Fly High With Airplanes and Choice Boards!

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Do you use Choice Boards? If you find them interesting but still need some more information, let’s take a look at one example of how to get started in a way that incorporates science and STEAM activities based upon significant dates in history and student interests.

December is a significant month for aviation history. On December 14, 1903, Wilbur Wright made his first (unsuccessful) attempt at flight in North Carolina but was ultimately successful with the first powered, manned flight later that month on December 17. In December of 1919, Boeing’s first commercial airplane took its first flight.

Just thirty-five years ago this month, Dick Rutan and Jeana Yeager accomplished a significant first in aviation. They completed the first non-stop, non-fueling flight around the world, returning to Edwards Air Force Base after a nine-day and 25,000-mile journey. Incredibly, upon their return, their only remaining operational fuel tank contained only five gallons of gasoline! Find more aviation trivia at the U.S. Centennial of Flight Commission.

Understanding how planes work appeals to the curiosity within many of us, including our students. It is an excellent opportunity to introduce STEAM exploration activities based upon these interests.

One way to encourage student exploration of airplanes is through Choice Boards. Choice Boards provide student motivation by offering student choice of tasks, allowing flexibility to complete tasks and adapt well for both remote and in-person learning. Learn more about Choice Boards from the following resources:

With a theme of airplanes in mind, let’s consider creating and implementing a choice board activity for students. Many parts of aviation design relate to science concepts, including thrust, lift, weight, and drag. Next Generation Science Standards include these concepts within their Force and Motion Topic at many grade levels. Select standards and content to match your grade level requirements.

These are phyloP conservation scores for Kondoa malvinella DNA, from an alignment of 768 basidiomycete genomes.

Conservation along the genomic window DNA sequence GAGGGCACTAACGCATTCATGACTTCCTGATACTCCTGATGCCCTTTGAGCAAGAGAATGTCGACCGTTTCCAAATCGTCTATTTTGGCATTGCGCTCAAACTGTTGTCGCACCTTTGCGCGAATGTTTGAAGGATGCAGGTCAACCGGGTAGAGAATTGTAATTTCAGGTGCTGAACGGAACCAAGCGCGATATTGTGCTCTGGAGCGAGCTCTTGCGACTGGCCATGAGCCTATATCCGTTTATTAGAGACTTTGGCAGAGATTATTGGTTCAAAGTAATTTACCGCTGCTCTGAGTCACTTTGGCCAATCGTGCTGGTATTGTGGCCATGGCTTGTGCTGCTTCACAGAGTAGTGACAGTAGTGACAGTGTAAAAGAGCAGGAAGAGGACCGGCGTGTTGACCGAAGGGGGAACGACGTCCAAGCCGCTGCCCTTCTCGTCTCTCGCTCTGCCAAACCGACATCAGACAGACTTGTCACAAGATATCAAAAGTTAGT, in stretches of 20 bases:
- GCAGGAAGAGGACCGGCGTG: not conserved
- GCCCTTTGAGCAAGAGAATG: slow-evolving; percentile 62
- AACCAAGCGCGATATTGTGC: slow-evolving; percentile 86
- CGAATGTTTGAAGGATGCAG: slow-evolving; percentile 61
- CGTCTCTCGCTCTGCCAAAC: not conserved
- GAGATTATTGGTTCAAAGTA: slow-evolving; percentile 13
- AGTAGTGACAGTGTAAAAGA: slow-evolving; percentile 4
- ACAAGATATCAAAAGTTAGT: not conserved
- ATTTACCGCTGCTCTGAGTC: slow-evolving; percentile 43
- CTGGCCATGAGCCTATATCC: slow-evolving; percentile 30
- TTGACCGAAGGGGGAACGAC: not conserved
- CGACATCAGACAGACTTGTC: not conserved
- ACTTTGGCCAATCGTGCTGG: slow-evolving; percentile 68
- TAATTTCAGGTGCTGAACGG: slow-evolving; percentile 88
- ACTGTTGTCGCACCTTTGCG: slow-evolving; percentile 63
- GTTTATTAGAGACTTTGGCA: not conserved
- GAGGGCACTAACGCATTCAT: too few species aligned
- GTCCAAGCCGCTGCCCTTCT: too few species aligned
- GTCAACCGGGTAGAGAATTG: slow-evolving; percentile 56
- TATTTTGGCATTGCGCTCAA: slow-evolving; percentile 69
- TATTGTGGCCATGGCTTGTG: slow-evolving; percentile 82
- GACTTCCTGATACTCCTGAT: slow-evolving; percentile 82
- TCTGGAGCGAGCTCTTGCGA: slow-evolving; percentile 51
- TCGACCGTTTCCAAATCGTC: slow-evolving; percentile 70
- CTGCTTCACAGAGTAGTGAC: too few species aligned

Plan the type of Choice Board to use. Tic Tac Toe and Bingo boards are widespread; however, there are many other options. Whatever you choose, it is essential that information is easy to understand and that students are aware of the requirements to complete and share their learning successfully.

How will you create and share your Choice Board? Google Slides is an easy way to create and share linked activities appealingly. Genially (reviewed here) has a template to use as a starting point for your Choice Board; select any boxes to personalize and add links before sharing. Other creation resources include Symbaloo EDU (reviewed here) and PowerPoint Online (reviewed here).

Find activities to include on the Choice Board. For example, Teach Engineering (reviewed here) has many different lessons that include activities suitable for student choice and independent learning. Also, consider a variety of learning styles and activities to include. For example, add hands-on projects, reading prompts, videos, and quizzes.  

Assessment is another consideration in creating a Choice Board. Students complete activities to cross off a line on the board when participating in Tic-Tac-Toe or Bingo boards. For other options, students choose one item from each column. Whatever the requirement is, provide students with all information on assessment and time requirements. 

Here is a sample airplane-themed Choice Board.

Copy the file to view the contents, then edit to fit your needs. It includes five columns with three activities per column. The directions state that students choose an activity from each column to complete with a final Flipgrid response upon completion. This board works well as a monthly homework assignment, computer center activity, or enrichment activity. Differentiate learning by offering this board to varied students and adjusting choices to fit student interests and learning skills.

If you find implementing Choice Boards overwhelming, look at this idea for Progressive Choice Boards from Ditch That Textbook. The authors suggest options for introducing and using Choice Boards through a series of small steps. It offers teachers and students the ability to slow down and become familiar with activities one step at a time instead of learning and incorporating multiple items all at once. 

Including student interests with trivia, factual information, and hands-on learning activities helps all classrooms fly high! What kind of Choice Boards do you use? Do you have suggestions for teachers learning to incorporate Choice Boards? Let us know what you think; we love hearing from our readers. 


About the author: Sharon Hall

Sharon Hall was a recipient of the Presidential Award of Excellence in Math teaching. With over 15 years of classroom experience as a National Board Certified teacher, Sharon shares her content knowledge and reflections on ideas for basic classroom technology integration with us.


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